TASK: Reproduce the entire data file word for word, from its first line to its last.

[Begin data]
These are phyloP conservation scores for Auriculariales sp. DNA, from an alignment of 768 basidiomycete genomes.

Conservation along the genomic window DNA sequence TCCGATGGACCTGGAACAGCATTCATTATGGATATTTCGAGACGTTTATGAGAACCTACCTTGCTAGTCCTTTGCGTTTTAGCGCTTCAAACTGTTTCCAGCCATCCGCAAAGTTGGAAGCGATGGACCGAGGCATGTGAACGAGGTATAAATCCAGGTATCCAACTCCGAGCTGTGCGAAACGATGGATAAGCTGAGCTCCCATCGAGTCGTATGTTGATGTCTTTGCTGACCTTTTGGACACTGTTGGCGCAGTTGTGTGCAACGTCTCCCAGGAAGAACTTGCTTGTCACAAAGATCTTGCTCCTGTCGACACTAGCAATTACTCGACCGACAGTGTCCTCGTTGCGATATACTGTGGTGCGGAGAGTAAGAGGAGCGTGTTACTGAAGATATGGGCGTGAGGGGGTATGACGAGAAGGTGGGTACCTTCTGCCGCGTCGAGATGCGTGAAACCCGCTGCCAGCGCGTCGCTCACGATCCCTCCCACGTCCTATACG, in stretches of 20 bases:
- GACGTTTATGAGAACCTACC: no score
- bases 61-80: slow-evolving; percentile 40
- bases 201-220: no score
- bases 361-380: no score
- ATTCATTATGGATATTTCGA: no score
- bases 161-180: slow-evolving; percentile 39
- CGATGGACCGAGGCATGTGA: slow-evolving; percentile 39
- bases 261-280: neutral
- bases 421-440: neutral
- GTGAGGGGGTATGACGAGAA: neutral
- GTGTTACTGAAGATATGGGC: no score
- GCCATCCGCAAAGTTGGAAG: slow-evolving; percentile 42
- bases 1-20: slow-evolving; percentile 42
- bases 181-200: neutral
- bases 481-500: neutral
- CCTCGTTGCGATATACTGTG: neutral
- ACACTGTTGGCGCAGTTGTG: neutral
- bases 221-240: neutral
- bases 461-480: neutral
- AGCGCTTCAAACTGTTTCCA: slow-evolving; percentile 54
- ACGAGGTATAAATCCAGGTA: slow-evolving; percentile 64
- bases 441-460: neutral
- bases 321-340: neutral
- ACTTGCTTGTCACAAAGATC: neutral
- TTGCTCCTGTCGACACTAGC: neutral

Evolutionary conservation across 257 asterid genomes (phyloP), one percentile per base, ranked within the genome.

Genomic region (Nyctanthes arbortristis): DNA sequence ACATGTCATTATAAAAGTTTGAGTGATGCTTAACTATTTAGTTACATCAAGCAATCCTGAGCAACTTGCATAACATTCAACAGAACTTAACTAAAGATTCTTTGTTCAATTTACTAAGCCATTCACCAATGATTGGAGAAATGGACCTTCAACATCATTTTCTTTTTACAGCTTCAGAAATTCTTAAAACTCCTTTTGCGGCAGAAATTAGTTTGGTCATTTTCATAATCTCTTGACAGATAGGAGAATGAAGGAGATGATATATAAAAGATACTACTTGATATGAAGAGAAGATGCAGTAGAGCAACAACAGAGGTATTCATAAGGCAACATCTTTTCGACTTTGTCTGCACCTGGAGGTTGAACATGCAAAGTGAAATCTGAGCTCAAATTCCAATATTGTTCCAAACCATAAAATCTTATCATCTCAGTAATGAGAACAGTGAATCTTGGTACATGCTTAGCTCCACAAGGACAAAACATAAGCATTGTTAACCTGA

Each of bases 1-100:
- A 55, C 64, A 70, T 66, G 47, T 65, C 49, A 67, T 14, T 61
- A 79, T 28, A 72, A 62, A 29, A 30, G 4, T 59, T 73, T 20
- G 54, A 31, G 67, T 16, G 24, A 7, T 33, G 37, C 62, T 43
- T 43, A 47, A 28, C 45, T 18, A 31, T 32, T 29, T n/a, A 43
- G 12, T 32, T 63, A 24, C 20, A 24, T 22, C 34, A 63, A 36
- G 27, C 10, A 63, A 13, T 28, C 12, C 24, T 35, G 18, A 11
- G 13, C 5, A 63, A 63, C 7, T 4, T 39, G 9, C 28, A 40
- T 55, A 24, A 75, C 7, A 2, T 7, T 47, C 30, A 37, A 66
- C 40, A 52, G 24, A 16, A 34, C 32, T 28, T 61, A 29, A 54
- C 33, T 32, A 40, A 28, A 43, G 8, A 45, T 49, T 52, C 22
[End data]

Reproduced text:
These are phyloP conservation scores for Auriculariales sp. DNA, from an alignment of 768 basidiomycete genomes.

Conservation along the genomic window DNA sequence TCCGATGGACCTGGAACAGCATTCATTATGGATATTTCGAGACGTTTATGAGAACCTACCTTGCTAGTCCTTTGCGTTTTAGCGCTTCAAACTGTTTCCAGCCATCCGCAAAGTTGGAAGCGATGGACCGAGGCATGTGAACGAGGTATAAATCCAGGTATCCAACTCCGAGCTGTGCGAAACGATGGATAAGCTGAGCTCCCATCGAGTCGTATGTTGATGTCTTTGCTGACCTTTTGGACACTGTTGGCGCAGTTGTGTGCAACGTCTCCCAGGAAGAACTTGCTTGTCACAAAGATCTTGCTCCTGTCGACACTAGCAATTACTCGACCGACAGTGTCCTCGTTGCGATATACTGTGGTGCGGAGAGTAAGAGGAGCGTGTTACTGAAGATATGGGCGTGAGGGGGTATGACGAGAAGGTGGGTACCTTCTGCCGCGTCGAGATGCGTGAAACCCGCTGCCAGCGCGTCGCTCACGATCCCTCCCACGTCCTATACG, in stretches of 20 bases:
- GACGTTTATGAGAACCTACC: no score
- bases 61-80: slow-evolving; percentile 40
- bases 201-220: no score
- bases 361-380: no score
- ATTCATTATGGATATTTCGA: no score
- bases 161-180: slow-evolving; percentile 39
- CGATGGACCGAGGCATGTGA: slow-evolving; percentile 39
- bases 261-280: neutral
- bases 421-440: neutral
- GTGAGGGGGTATGACGAGAA: neutral
- GTGTTACTGAAGATATGGGC: no score
- GCCATCCGCAAAGTTGGAAG: slow-evolving; percentile 42
- bases 1-20: slow-evolving; percentile 42
- bases 181-200: neutral
- bases 481-500: neutral
- CCTCGTTGCGATATACTGTG: neutral
- ACACTGTTGGCGCAGTTGTG: neutral
- bases 221-240: neutral
- bases 461-480: neutral
- AGCGCTTCAAACTGTTTCCA: slow-evolving; percentile 54
- ACGAGGTATAAATCCAGGTA: slow-evolving; percentile 64
- bases 441-460: neutral
- bases 321-340: neutral
- ACTTGCTTGTCACAAAGATC: neutral
- TTGCTCCTGTCGACACTAGC: neutral

Evolutionary conservation across 257 asterid genomes (phyloP), one percentile per base, ranked within the genome.

Genomic region (Nyctanthes arbortristis): DNA sequence ACATGTCATTATAAAAGTTTGAGTGATGCTTAACTATTTAGTTACATCAAGCAATCCTGAGCAACTTGCATAACATTCAACAGAACTTAACTAAAGATTCTTTGTTCAATTTACTAAGCCATTCACCAATGATTGGAGAAATGGACCTTCAACATCATTTTCTTTTTACAGCTTCAGAAATTCTTAAAACTCCTTTTGCGGCAGAAATTAGTTTGGTCATTTTCATAATCTCTTGACAGATAGGAGAATGAAGGAGATGATATATAAAAGATACTACTTGATATGAAGAGAAGATGCAGTAGAGCAACAACAGAGGTATTCATAAGGCAACATCTTTTCGACTTTGTCTGCACCTGGAGGTTGAACATGCAAAGTGAAATCTGAGCTCAAATTCCAATATTGTTCCAAACCATAAAATCTTATCATCTCAGTAATGAGAACAGTGAATCTTGGTACATGCTTAGCTCCACAAGGACAAAACATAAGCATTGTTAACCTGA

Each of bases 1-100:
- A 55, C 64, A 70, T 66, G 47, T 65, C 49, A 67, T 14, T 61
- A 79, T 28, A 72, A 62, A 29, A 30, G 4, T 59, T 73, T 20
- G 54, A 31, G 67, T 16, G 24, A 7, T 33, G 37, C 62, T 43
- T 43, A 47, A 28, C 45, T 18, A 31, T 32, T 29, T n/a, A 43
- G 12, T 32, T 63, A 24, C 20, A 24, T 22, C 34, A 63, A 36
- G 27, C 10, A 63, A 13, T 28, C 12, C 24, T 35, G 18, A 11
- G 13, C 5, A 63, A 63, C 7, T 4, T 39, G 9, C 28, A 40
- T 55, A 24, A 75, C 7, A 2, T 7, T 47, C 30, A 37, A 66
- C 40, A 52, G 24, A 16, A 34, C 32, T 28, T 61, A 29, A 54
- C 33, T 32, A 40, A 28, A 43, G 8, A 45, T 49, T 52, C 22